Information security analysts keep organizations' data safe. You can become one by getting a certification, building the right skills, or earning a related degree.
The twenty-first century has already seen large information breaches at big companies in which sensitive data—including the credit card numbers, passwords, and social security numbers of hundreds of millions of users—were compromised. Information security analysts work to protect organizations from similar threats, preventing data hacks and breaches.
Here’s what you need to know about becoming an information security analyst.
Learn more: 10 Popular Cybersecurity Certifications
Information security analysts received a median salary of $99,730 in May 2019, reports the BLS. The hourly equivalent is about $47.95 per hour .
Job prospects in the information security field are expected to grow rapidly in the next decade. The BLS estimates that information security analyst positions will grow by 31 percent from 2019 to 2029. That’s much faster than the average for all occupations.
An information security analyst protects an organization's computer networks, systems, and databases from cyberattacks and data breaches.
An information security analyst’s job description might specifically include:
Detecting, monitoring, and mediating various aspects of security—including physical security, software security, and network security
Performing compliance control testing
Developing recommendations and training programs to minimize security risk in the company
Being aware of evolving threats in cybersecurity space by communicating with external sources
Collaborating with other teams and management within a company to implement best security practices
Information security analysts are needed in companies that keep sensitive data and information. This can include almost any field—including business, governance, technology, finance, energy, and many more.
Information security is often confused with cybersecurity—which is understandable, because there is significant overlap, and many use the two interchangeably. Cybersecurity, however, refers more broadly to preventing cyberattacks that come from unauthorized electronic sources.
Information security focuses specifically on protecting the data and information of an organization, employees, or users, which can exist in both physical and electronic form. Information security also means making sure data is accessible to those who are authorized to use it.
You can take several paths to become an information security analyst. Ultimately, you’ll need to have certain skills. These include:
Computer security basics: This includes knowledge of firewalls, routers, and other security infrastructure, as well as an understanding of risk management frameworks. Some information security jobs might ask for ethical hacking or penetration testing experience.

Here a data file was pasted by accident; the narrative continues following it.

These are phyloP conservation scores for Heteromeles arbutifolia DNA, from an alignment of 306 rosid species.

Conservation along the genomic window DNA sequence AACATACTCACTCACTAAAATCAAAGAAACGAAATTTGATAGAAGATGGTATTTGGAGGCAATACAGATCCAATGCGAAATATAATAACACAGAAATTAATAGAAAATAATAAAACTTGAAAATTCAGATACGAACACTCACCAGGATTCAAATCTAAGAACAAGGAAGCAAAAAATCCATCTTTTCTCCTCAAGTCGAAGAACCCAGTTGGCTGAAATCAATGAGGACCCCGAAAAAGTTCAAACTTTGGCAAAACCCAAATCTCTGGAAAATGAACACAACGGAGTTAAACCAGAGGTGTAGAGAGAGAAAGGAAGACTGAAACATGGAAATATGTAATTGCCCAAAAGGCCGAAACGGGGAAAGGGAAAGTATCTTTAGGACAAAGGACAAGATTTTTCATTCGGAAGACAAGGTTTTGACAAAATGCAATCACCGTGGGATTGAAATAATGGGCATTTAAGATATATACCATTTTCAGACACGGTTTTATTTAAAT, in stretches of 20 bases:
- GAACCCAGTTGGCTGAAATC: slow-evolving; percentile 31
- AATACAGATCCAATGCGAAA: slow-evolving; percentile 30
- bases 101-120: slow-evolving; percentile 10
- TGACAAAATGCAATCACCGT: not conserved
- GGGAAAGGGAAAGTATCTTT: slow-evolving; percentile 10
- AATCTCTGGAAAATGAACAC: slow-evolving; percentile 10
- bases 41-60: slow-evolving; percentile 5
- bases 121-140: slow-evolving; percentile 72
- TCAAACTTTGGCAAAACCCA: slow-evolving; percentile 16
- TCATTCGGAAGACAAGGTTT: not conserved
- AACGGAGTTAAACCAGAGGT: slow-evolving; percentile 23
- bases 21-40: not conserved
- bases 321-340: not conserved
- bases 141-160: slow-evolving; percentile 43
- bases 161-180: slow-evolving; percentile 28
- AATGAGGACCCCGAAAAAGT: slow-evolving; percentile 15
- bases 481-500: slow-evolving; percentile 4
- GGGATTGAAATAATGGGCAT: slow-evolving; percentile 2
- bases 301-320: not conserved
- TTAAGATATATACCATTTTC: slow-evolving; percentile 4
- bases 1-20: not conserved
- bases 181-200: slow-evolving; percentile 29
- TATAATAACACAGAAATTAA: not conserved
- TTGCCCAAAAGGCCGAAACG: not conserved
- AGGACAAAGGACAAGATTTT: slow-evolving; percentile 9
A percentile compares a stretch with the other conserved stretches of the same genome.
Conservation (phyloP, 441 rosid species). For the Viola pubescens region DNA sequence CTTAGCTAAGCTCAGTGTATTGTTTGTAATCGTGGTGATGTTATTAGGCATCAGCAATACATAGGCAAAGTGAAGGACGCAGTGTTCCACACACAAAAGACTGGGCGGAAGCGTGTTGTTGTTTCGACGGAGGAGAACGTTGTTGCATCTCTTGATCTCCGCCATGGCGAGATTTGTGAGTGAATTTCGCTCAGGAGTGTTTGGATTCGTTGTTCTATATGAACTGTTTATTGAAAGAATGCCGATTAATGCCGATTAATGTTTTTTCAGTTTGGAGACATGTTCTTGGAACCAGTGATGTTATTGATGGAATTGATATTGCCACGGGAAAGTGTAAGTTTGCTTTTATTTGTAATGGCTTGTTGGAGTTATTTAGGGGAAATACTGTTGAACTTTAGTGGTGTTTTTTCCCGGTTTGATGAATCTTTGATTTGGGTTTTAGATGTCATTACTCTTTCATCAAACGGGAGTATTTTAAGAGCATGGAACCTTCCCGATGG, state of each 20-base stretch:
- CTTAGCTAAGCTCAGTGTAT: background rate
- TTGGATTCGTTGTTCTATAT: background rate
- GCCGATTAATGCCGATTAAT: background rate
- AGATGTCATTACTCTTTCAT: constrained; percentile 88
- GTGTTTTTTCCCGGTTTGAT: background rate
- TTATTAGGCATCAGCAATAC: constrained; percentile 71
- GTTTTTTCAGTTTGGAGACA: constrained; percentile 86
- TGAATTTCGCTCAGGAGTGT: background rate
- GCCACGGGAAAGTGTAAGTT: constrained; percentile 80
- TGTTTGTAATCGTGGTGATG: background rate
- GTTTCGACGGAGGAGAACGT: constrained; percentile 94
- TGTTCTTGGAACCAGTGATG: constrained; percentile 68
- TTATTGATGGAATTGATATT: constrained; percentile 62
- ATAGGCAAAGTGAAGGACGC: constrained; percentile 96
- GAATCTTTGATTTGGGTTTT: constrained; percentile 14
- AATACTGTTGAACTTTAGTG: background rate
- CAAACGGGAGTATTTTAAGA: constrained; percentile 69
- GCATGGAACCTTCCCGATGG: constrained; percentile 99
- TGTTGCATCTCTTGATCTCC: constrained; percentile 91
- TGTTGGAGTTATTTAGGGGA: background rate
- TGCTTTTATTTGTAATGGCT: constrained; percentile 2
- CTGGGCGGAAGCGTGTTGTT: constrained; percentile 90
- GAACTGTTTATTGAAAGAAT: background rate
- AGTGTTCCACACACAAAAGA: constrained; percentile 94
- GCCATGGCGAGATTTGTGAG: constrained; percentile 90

Familiarity with privacy laws: Information security analyst positions can call for a familiarity with data privacy laws in your region. Working in specific sectors, like healthcare or finance, might also call for an understanding of those sector’s privacy laws.
Communication and teamwork: Knowing where and how security threats happen, and responding to them once they do, means you’ll be communicating frequently with your team and other players.
You can build out these skills through the following means.
IT certifications: Earning a cybersecurity certification can give you a solid knowledge base in security issues, while also giving you the credentials to show employers your competency. Certifications in security or networks are a good place to start.
Degrees: Information security analyst positions typically call for at least a bachelor’s degree. Majoring in computer science or computer engineering can set you up to be a competitive job candidate for information security jobs upon graduation.
If you don’t have a bachelor’s degree in a computer-related field, make sure you have relevant skills and look for entry-level positions that don’t call for specific degrees. You can work your way up to being an analyst from there. With a few years of experience under your belt, hiring managers may waive degree requirements. Getting an entry-level IT certification may also give you the experience needed.
Being able to keep organizations safe from ill-intentioned players can make a career as an information security analyst deeply rewarding—and not just financially. Getting the proper training, through certifications or otherwise, can be the first step to getting your career started. Look up information security analyst job postings in your area to see what specific skills local companies are looking for, and cater your resume and training around those.
1. US Bureau of Labor Statistics. "Information Security Analysts, https://www.bls.gov/ooh/computer-and-information-technology/information-security-analysts.htm." Accessed March 26, 2021.
This content has been made available for informational purposes only. Learners are advised to conduct additional research to ensure that courses and other credentials pursued meet their personal, professional, and financial goals.